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  1. #1
    birgit33 is offline Member
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    Default "Keep your car doors locked, and your windows rolled up..."

    "Keep your car doors locked, and your windows rolled up at all times." Is this a command which makes it a compound sentence with 2 hidden subjects (you) inside the sentence ? Or is it a simple sentence ? I think it's a compound sentence.
    Last edited by birgit33; 14-Oct-2011 at 01:42.

  2. #2
    TheParser is offline Key Member
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    Default Re: "Keep your car doors locked, and your windows rolled up..."

    [QUOTE=birgit33;811150]"Keep your car doors locked, and your windows rolled up at all times."


    NOT A TEACHER


    (1) I most respectfully and humbly suggest that this sentence is a simple sentence.

    (2) Let's simplify it for easier analysis:

    (You) + keep + doors (locked) and windows (rolled up).

    (3) You = subject.

    (4) keep = verb.

    (5) doors = object ("locked" is objective complement of "doors," describing the state of the door).

    (6) windows = object ("rolled up" is objective complement of "windows," describing the ...).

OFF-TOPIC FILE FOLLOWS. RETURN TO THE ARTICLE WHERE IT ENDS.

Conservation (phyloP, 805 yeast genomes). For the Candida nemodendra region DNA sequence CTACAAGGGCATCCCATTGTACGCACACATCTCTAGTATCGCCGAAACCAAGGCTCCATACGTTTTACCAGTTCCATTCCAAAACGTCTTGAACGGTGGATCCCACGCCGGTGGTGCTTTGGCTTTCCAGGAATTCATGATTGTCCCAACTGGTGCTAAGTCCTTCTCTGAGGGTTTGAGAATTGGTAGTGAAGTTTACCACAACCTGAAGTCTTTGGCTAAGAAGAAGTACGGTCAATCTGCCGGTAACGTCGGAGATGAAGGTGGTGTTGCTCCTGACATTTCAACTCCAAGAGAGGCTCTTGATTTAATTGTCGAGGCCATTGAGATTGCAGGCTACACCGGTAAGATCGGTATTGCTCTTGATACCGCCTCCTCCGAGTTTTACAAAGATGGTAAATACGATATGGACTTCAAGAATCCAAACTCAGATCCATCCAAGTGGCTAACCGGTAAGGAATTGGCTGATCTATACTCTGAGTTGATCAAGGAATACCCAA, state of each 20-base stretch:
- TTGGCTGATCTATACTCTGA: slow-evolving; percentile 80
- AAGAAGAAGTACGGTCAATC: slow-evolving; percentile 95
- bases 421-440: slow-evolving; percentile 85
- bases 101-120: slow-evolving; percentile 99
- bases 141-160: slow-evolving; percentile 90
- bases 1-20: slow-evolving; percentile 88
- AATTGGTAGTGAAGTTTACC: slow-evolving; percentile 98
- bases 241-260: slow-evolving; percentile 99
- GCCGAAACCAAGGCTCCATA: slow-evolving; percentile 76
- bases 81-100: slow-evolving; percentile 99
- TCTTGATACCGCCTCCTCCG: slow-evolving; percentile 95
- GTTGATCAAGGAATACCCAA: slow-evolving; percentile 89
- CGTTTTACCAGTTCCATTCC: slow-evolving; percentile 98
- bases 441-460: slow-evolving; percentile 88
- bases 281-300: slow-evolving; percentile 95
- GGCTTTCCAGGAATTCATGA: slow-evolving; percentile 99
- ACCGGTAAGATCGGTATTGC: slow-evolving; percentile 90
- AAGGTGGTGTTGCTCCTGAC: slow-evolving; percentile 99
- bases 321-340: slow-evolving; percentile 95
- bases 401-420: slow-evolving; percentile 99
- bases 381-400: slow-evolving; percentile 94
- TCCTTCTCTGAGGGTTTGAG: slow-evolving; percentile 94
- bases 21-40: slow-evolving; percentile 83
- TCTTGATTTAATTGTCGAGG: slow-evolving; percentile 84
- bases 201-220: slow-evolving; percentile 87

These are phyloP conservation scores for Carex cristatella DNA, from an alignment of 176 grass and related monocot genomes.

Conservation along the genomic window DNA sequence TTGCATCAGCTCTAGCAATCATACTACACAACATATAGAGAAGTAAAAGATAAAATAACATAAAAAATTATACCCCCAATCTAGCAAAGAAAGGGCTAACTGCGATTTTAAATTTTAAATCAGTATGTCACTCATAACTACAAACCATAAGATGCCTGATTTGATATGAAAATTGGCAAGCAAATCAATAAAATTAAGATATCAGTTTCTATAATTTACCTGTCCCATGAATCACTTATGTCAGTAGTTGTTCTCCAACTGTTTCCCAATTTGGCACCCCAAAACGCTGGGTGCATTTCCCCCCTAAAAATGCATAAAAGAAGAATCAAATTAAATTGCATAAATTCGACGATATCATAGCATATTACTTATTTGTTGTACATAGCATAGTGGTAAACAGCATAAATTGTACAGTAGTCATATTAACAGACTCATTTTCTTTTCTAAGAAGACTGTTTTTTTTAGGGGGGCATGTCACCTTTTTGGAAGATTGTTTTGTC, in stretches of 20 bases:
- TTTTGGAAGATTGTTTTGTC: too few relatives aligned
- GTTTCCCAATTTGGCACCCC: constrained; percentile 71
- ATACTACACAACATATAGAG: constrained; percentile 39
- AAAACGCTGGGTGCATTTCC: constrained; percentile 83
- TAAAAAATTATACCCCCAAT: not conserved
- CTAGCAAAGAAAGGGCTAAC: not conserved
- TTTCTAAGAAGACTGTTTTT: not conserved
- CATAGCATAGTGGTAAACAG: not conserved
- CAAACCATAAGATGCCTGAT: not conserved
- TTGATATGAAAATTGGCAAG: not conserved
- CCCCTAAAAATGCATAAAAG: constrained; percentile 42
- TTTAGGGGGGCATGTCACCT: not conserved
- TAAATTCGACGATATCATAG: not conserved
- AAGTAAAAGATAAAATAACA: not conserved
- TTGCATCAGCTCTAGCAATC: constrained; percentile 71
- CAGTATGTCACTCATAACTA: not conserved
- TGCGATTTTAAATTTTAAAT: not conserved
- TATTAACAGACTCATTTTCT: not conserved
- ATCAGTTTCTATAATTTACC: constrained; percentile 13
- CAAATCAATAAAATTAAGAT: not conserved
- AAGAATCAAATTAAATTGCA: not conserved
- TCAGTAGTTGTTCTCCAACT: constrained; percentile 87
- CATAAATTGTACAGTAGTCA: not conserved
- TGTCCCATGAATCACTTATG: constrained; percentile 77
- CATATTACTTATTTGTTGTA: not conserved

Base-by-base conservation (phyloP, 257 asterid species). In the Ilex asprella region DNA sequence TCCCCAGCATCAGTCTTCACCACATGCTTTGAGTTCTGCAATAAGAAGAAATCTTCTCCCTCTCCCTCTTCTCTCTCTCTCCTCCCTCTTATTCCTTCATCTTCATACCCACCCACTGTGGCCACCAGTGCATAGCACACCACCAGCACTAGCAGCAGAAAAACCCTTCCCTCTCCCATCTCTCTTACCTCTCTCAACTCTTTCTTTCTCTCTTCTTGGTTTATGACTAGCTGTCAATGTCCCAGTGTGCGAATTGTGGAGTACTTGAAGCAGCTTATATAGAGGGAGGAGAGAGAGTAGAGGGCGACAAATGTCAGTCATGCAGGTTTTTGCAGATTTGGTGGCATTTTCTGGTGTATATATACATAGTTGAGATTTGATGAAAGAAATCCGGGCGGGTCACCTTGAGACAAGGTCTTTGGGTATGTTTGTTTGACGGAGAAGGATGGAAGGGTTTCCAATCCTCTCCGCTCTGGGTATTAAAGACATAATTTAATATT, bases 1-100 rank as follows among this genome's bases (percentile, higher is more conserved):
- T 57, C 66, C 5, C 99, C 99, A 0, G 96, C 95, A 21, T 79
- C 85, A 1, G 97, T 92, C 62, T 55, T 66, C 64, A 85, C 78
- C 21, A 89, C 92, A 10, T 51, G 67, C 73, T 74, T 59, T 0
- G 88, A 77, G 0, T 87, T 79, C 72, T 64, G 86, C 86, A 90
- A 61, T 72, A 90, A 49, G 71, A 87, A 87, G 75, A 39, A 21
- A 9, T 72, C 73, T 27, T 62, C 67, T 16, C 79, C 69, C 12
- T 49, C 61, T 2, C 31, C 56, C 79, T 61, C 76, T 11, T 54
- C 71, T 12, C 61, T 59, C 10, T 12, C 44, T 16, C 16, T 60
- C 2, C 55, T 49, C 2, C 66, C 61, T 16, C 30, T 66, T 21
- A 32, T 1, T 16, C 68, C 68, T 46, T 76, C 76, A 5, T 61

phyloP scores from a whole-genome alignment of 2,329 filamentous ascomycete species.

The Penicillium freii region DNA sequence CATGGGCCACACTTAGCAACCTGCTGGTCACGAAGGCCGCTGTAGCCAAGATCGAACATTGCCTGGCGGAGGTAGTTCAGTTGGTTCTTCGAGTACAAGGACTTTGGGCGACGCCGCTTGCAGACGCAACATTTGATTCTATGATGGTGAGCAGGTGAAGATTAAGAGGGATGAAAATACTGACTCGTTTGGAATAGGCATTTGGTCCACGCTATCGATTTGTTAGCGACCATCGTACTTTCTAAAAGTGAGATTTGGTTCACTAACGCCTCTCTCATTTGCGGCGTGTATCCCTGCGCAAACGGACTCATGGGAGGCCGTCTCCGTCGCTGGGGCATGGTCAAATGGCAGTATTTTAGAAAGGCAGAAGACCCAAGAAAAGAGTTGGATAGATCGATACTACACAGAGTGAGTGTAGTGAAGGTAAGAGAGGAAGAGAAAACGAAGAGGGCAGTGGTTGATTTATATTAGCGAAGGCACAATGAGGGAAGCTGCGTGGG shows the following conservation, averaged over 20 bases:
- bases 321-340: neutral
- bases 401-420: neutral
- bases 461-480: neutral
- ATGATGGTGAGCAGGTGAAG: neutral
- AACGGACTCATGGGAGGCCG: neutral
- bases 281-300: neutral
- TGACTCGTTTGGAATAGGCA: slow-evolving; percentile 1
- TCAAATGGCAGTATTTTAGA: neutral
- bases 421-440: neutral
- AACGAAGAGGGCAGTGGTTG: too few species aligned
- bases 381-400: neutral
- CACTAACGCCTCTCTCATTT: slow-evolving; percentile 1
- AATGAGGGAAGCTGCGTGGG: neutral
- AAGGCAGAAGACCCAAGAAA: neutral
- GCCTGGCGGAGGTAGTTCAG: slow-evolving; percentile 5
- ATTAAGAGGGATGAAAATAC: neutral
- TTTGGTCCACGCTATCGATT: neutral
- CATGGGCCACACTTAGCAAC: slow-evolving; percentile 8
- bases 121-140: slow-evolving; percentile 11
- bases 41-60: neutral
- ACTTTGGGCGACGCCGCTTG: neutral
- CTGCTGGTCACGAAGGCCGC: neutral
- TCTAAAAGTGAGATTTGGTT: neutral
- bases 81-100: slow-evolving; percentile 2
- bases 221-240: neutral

(7) doors and windows = compounded object.

    (8) I respectfully suggest that the comma after "locked" should not be there. It has

    given the false impression of the sentence being a compound one, which -- IMHO -- it

    definitely is not.

    (9) It is similar to any other command with a compounded object:

    Eat up all your broccoli and tomatoes!

    (10) It could be analyzed as a compound sentence only if the speaker's intention was

    to order:

    You keep your doors locked, and you keep your windows rolled up at all times!

    Of course, I do not know the intentions of the speaker, but I humbly suggest that the

    speaker was saying:

    Keep doors locked and windows rolled up!

    (Of course, if a teacher shows my analysis to be flawed, I shall immediately delete this post. We non-teachers are warned against misleading readers.)

  3. #3
    BobK's Avatar
    BobK is offline Harmless drudge
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    Default Re: "Keep your car doors locked, and your windows rolled up..."

    My view is that as there are two verb-object pairs the comma is unexceptionable. If it were 'Keep your doors and windows shut' on the other hand there'd be no need for a comma. But I don't really see the value of calling the original sentence compound.

    PS I'm happy for TP's analysis to remain.

    b

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